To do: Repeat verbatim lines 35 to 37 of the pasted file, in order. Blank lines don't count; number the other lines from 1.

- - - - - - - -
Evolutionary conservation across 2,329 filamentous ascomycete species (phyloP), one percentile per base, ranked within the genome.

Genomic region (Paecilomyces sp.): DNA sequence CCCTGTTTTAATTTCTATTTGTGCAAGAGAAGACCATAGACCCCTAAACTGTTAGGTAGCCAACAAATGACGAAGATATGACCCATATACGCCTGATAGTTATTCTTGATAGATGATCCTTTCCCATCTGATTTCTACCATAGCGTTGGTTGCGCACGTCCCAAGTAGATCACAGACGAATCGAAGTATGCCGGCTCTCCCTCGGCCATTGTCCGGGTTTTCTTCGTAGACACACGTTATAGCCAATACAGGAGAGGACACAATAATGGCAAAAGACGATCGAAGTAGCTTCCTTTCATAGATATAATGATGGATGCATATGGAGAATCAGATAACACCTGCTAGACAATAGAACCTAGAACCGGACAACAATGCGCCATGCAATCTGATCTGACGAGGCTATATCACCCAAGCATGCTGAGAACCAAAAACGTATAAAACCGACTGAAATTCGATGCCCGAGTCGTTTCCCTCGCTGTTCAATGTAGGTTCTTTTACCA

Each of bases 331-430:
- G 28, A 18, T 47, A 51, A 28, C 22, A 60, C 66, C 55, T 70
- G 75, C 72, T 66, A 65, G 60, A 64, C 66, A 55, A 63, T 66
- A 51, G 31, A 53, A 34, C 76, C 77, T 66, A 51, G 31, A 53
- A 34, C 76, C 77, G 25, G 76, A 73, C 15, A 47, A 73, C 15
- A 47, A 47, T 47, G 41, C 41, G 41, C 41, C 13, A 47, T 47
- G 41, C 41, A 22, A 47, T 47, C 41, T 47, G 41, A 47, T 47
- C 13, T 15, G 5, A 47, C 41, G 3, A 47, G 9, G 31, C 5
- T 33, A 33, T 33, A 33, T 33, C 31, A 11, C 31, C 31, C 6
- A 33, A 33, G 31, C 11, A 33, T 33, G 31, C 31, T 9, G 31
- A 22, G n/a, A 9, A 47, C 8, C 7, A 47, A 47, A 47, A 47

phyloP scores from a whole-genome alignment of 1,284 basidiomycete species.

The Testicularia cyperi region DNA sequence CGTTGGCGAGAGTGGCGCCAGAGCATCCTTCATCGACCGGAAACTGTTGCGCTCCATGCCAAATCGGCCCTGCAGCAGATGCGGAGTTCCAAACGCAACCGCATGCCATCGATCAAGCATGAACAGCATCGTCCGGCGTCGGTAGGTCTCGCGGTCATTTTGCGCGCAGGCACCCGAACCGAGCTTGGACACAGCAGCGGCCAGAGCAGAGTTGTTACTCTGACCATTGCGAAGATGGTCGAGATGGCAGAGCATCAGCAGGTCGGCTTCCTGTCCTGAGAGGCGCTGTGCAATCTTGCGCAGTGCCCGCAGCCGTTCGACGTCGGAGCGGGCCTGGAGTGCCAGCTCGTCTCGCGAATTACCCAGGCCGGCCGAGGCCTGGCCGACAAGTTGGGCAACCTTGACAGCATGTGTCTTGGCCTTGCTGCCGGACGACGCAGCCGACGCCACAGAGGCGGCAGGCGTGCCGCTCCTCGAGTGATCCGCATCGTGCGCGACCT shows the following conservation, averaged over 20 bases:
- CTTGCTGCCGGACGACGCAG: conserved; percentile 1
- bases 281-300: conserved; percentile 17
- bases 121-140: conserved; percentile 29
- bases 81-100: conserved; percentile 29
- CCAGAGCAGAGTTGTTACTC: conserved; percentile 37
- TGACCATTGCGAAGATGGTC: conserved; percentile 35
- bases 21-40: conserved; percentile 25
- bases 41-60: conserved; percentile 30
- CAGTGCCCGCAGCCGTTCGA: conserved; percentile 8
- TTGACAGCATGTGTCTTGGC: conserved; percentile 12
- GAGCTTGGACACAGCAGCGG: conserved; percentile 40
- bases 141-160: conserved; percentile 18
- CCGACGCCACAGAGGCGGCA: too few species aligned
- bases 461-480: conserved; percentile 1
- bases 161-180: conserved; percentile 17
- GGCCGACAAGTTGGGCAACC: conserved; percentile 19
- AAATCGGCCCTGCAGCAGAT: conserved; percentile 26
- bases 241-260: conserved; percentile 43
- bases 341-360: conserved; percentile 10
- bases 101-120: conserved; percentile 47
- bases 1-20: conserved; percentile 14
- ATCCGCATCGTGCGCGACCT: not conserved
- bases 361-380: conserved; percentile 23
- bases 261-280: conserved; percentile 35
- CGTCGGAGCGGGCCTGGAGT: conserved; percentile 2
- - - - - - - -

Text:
- bases 101-120: conserved; percentile 47
- bases 1-20: conserved; percentile 14
- ATCCGCATCGTGCGCGACCT: not conserved